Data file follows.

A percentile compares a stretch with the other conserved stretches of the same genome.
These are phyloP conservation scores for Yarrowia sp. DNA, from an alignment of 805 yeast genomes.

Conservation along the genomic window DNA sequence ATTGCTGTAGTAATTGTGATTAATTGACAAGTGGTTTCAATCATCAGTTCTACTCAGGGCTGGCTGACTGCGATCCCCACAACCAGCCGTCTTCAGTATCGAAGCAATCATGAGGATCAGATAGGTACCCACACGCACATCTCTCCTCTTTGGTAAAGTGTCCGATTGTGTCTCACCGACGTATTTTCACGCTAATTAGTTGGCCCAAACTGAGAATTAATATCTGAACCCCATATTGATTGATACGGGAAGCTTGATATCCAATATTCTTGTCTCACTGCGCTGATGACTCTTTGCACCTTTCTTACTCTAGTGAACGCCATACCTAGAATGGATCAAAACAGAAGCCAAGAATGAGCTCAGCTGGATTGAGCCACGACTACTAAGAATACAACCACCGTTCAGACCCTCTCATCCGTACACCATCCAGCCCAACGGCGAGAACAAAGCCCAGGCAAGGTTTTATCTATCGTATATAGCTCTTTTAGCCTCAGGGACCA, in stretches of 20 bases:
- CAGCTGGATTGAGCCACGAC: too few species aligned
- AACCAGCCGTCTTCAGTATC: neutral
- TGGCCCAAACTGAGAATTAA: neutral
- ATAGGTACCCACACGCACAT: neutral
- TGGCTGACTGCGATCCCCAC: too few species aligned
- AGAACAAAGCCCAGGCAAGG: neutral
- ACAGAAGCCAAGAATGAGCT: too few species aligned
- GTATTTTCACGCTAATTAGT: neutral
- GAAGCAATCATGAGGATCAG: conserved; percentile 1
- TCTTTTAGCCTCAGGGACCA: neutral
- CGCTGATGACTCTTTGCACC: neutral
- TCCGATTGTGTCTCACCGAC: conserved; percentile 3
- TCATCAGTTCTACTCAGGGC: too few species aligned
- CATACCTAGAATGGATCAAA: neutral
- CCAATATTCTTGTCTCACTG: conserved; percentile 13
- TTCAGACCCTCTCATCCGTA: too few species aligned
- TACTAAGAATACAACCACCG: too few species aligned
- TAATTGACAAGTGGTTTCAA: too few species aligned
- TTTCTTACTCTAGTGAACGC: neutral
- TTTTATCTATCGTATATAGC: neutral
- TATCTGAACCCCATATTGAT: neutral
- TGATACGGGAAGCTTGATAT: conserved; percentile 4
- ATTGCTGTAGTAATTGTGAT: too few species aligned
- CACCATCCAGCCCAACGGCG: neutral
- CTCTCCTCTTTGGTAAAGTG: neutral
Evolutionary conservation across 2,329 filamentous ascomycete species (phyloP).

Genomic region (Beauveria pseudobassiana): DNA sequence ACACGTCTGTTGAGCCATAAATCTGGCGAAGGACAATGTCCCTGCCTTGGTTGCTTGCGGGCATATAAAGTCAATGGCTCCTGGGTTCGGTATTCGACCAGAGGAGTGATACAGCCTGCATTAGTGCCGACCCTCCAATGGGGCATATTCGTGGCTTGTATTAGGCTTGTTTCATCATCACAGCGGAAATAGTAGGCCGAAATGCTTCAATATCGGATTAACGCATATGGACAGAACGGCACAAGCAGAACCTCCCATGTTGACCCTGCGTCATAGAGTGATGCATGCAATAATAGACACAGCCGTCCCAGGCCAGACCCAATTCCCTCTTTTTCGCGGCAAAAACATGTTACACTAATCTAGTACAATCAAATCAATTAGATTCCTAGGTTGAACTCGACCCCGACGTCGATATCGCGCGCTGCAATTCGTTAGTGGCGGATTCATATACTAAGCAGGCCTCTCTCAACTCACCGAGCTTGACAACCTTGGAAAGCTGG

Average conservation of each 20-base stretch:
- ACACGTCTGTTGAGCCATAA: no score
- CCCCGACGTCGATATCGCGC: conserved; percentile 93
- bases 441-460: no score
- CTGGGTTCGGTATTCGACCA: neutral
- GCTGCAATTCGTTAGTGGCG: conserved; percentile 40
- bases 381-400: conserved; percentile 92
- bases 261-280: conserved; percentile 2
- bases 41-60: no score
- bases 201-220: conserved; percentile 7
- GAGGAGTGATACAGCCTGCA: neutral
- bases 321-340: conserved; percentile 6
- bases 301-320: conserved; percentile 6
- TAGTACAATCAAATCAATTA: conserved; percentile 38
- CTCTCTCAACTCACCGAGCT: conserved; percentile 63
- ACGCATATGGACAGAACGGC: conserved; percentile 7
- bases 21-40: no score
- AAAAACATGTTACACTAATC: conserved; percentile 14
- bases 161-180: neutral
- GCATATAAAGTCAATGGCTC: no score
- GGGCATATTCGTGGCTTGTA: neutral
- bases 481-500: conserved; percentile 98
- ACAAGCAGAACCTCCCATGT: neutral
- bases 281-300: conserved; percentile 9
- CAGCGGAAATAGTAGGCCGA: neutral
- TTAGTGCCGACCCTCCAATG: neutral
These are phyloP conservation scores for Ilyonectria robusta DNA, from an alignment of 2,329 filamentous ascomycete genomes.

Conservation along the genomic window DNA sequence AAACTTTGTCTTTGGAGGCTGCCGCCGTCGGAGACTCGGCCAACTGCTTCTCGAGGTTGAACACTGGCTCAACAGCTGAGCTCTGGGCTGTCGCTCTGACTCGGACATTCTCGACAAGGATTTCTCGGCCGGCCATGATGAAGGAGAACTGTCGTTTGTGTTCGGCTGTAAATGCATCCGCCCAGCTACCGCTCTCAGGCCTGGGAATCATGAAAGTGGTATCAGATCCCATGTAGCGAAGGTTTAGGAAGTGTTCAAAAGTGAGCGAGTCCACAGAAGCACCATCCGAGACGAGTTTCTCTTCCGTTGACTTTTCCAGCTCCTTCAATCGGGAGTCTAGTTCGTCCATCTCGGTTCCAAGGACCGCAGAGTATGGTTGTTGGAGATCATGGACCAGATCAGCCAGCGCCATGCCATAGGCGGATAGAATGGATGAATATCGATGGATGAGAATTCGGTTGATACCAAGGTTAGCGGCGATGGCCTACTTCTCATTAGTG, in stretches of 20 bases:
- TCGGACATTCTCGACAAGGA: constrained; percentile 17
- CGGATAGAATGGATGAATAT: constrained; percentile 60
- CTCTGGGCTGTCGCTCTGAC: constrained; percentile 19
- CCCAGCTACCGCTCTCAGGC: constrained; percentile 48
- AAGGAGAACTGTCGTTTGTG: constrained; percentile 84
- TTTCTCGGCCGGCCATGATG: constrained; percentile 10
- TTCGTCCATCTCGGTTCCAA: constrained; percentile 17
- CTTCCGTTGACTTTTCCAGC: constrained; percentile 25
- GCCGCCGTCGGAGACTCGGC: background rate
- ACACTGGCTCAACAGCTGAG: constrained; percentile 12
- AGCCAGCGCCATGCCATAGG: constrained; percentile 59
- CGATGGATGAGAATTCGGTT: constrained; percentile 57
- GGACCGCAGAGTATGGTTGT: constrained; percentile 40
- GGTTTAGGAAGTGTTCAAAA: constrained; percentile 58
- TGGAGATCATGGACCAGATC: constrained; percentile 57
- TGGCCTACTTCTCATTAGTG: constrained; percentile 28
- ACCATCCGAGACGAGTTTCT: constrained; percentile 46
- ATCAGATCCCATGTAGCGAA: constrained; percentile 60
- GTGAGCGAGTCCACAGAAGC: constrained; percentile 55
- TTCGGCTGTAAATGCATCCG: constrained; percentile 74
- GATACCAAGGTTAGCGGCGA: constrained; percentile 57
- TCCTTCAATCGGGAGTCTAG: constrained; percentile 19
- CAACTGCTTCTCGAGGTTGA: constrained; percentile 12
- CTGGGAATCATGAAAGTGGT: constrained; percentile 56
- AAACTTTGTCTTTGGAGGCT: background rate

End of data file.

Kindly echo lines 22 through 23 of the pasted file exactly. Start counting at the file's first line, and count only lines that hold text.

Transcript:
- TTTCTTACTCTAGTGAACGC: neutral
- TTTTATCTATCGTATATAGC: neutral